Pilates and yoga are up and we’re all sitting down too much. Two seemingly disparate items from the news this week actually converge on one idea. And the feet and reflexology are in the mix too.
So, what am I on about? Here’s the news: We sit too much while watching television and it’s impacting our health and longevity. A study has shown that for every one hour of television watched, 22 minutes of one’s life is lost. According to Australian researchers, reporting numbers that are comparable to previous studies, those who watch 6 hours of television a day can expect to live 4.8 years less when compared those who do not watch not television.
In other news, the Wall Street Journal is reporting that yoga and Pilates studios are a good investment for the future, considering their increase in sales and profits over the past five years.
The idea that binds the two reports? The exercise or lack of exercise of postural muscles, the muscles of the body that hold us upright as we walk and stand. Sitting too much, for example, while watching television incapacitates the body’s postural muscles. These muscles are tied into the body’s internal mechanisms that create cardio-vascular disease, diabetes and obesity. Failure to give these muscles enough of a workout, the net result of prolonged sitting, creates a greater risk of these and other health problems as well as a decrease in longevity.
Where do postural muscles fit into yoga, Pilates and, yes, reflexology? The exercise of postural muscles is what these practices are all about.
The goal of Pilates is the strengthening of the core—or postural muscles. Yoga? Activation of postural muscles through its exercises. Reflexology? Reflexology’s techniques apply pressure to feet—a key signal we’re not sitting and central to postural muscle activation. Reflexology provides what may be a bit of a trompe l’oeil. While the artist’s technique fools the sensory receptors in the eye about what is being seen, the reflexologist’s work fools the pressure sensors in the feet about whether postural muscles activated. The nervous system is, thus, tricked into its estimation about activities of the postural muscles and the commiserate internal mechanisms. And, yes, research demonstrates that reflexology effects, among other things related to postural muscles, measures of cardio-vascular system and those related to diabetes.
So what’s with this increase in sales at yoga and Pilates studios and will reflexology as an investment opportunity be far behind? First, popularity translates into sales. It’s all about people responding to what their bodies need, a workout of the postural muscles. This is known as an archestructure, an innate drive to meet the physical needs of the body or “a felt or perceived function or structural feature of the nervous system, projected or unconsciously acted out in the life-style or the beliefs, customs and social structure s of the individuals concerned or of whole communities.” (Gooch, Stan F. Total Man, Ballantine Books, 1972, p. 299) Yoga, Pilates and reflexology enthusiasts are responding to something their bodies need by participating in what is, in essence, postural muscle exercise.
Next: when will investment come to the reflexology industry? Reflexology has already increased in popularity in many Western countries but if we lived in the Far East, we’d be looking at the explosive growth of a reflexology industry. Frankly, the only thing holding it back in the West is what one author refers to as traditions and expectations of how health happens. In the Far East, reflexology is a star.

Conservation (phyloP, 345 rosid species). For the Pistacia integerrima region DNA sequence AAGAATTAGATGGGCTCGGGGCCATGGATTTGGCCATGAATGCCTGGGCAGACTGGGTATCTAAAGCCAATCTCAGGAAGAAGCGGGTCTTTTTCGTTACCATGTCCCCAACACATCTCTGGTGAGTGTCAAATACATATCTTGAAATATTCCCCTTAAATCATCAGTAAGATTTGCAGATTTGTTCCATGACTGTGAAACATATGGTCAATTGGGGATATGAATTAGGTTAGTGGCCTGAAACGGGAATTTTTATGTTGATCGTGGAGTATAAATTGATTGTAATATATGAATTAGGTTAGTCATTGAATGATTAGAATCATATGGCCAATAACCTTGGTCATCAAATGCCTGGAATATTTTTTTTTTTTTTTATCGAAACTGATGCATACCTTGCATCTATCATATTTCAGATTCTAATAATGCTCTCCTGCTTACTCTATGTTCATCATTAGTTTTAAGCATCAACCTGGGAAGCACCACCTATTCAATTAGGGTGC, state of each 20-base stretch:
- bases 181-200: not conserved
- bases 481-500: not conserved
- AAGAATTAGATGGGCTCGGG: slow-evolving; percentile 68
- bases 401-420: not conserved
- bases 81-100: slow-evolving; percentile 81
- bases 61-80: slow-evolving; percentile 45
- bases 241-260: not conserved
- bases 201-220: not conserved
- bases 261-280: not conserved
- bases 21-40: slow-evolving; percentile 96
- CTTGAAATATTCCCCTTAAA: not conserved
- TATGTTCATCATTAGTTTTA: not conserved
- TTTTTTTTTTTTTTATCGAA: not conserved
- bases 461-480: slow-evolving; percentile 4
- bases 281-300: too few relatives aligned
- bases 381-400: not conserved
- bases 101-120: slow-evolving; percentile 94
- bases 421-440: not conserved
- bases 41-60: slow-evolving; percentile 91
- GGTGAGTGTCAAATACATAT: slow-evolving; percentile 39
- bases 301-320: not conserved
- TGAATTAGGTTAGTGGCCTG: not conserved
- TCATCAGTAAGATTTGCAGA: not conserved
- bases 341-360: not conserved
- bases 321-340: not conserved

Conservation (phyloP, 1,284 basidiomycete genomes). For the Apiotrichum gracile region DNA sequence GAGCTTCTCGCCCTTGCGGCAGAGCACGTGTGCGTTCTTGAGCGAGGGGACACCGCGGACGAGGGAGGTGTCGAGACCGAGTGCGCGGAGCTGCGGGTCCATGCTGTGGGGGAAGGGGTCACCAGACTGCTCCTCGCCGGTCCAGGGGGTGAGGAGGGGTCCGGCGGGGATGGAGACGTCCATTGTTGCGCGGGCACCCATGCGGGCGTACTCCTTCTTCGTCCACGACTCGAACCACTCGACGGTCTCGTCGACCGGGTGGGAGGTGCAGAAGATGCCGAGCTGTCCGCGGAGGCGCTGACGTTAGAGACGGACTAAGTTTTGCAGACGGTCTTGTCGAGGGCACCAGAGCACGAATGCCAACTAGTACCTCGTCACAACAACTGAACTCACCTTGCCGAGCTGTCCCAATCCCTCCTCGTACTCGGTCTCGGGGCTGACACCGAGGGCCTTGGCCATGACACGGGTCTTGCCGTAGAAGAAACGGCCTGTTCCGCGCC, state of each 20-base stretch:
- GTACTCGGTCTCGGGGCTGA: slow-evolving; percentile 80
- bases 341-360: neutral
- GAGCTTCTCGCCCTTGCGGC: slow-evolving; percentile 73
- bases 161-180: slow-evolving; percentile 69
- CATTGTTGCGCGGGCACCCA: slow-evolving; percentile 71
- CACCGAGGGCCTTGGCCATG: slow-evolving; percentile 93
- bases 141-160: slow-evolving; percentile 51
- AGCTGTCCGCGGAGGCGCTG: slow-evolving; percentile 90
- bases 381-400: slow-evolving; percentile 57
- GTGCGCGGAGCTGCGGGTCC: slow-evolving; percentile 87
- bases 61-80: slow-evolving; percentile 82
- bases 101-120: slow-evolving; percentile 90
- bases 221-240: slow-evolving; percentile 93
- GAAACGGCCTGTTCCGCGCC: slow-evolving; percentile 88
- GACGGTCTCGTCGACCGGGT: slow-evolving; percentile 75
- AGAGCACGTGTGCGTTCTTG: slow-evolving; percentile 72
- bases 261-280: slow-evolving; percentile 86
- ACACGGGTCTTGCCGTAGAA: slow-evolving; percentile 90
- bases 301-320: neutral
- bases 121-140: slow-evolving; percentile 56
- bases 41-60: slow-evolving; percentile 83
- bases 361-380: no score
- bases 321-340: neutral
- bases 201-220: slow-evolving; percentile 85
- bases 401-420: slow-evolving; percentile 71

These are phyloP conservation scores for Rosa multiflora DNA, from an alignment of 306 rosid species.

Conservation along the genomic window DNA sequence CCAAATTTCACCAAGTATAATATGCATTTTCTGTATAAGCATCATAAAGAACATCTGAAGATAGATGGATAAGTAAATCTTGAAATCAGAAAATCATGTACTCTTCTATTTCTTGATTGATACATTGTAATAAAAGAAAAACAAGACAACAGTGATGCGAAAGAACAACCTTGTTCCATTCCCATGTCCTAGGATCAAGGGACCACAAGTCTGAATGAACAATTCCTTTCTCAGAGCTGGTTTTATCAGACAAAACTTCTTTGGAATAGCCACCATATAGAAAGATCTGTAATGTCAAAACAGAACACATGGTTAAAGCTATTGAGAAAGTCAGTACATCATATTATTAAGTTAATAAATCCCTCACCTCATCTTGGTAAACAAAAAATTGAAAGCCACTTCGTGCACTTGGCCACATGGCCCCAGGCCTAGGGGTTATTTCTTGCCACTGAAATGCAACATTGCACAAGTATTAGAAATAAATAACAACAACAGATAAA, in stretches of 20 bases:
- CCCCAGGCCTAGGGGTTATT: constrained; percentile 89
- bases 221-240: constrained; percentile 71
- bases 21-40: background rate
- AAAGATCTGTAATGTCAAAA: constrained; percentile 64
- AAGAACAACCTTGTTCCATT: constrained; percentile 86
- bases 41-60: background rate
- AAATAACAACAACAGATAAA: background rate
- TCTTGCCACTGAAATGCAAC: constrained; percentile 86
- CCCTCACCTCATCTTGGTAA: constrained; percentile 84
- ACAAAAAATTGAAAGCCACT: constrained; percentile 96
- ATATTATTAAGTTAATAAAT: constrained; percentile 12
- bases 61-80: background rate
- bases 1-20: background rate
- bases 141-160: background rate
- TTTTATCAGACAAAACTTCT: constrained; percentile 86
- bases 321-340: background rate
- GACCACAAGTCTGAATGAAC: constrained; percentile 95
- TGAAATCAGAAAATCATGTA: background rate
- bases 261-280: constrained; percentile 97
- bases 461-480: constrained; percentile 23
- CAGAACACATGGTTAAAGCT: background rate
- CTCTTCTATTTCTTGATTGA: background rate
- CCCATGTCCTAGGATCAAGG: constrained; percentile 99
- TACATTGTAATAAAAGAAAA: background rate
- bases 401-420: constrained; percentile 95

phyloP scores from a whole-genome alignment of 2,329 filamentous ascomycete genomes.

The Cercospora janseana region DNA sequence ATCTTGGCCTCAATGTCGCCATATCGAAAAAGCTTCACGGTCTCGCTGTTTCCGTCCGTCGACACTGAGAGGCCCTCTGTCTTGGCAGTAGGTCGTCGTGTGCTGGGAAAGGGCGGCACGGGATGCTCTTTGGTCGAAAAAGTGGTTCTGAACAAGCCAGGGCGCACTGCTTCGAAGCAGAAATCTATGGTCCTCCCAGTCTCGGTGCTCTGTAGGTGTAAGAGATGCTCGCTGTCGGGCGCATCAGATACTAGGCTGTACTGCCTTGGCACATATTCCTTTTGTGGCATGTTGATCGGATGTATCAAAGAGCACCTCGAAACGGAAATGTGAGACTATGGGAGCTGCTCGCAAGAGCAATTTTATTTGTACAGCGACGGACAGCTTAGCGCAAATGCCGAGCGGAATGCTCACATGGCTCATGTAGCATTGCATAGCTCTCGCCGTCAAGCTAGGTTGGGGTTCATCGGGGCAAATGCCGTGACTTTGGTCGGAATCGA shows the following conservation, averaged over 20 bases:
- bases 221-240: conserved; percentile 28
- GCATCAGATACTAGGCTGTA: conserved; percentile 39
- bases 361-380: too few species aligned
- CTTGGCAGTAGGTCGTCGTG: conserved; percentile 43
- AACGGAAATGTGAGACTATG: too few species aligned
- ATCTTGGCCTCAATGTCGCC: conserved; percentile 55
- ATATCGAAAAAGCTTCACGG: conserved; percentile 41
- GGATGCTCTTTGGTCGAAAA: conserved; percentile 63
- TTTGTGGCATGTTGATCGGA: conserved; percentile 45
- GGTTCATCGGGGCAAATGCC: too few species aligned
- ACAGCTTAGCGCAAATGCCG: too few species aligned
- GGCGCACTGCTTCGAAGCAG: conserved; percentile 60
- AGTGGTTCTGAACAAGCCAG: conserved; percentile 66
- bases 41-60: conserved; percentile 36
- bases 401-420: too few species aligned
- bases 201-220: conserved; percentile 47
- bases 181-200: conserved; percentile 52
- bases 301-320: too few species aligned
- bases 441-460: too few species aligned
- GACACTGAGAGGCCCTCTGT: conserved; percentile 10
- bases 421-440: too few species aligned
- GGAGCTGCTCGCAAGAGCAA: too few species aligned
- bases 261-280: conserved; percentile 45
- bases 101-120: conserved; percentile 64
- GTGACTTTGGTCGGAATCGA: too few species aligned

It is estimated that 4 million Chinese provide reflexology services with the government seeing a shortage and calling for another million. The reflexologists practice at reflexology “parlors,” some chains with as many as 700 locations. Then, there are the medical practitioners of reflexology with “first class” reflexology licenses issued by the government working in clinics and hospitals. (By the way, the inclusion of reflexology in medicine is based on research. Consider the research monies spent to position the Chinese as world leaders in reflexology research, with hundreds if not thousands of studies that would meet NIH standards.)
Then there are the reflexology paths, special cobblestoned sidewalks, in parks where senior citizens line up twice a day to walk, considered to be a “fashionable fitness activity.” (Aside from traditions of Tap Shek (stone stepping), the Chinese frequently quote a study by the Oregon Research Institute demonstrated the benefits to seniors of such “enhanced walking.”) Rock companies offer and sell specific stones to be used for paths at one’s home. The Chinese government is currently funding paths to be built in outdoor sports facilities across the country as a part of its 10-year Fitness Program. (Imagine the construction mini-industry of path building.) Then, there’s the industry of manufacturing and selling reflexology products—mats and sandals available at any and all pharmacies.
The same could be said about the reflexology industry in other Far East countries. It’s hard to imagine a condominium complex in Singapore, a city park in Seoul or a national park in Malaysia without a reflexology park. There are reflexology kiosks in shopping malls. Japanese tourists travel to Taiwan for their specific reflexology practitioners. A Shiseido factory in Japan has found the reflexology path use improves productivity and lessens medical bill for employees.
We leave you with this thought: stand up, America. Your health and longevity will be the better for it. (A minimum of every 30 minutes is suggested by researchers) And, oh yeah, if you want to super-charge things, think yoga, Pilates and reflexology.
Barbara and Kevin Kunz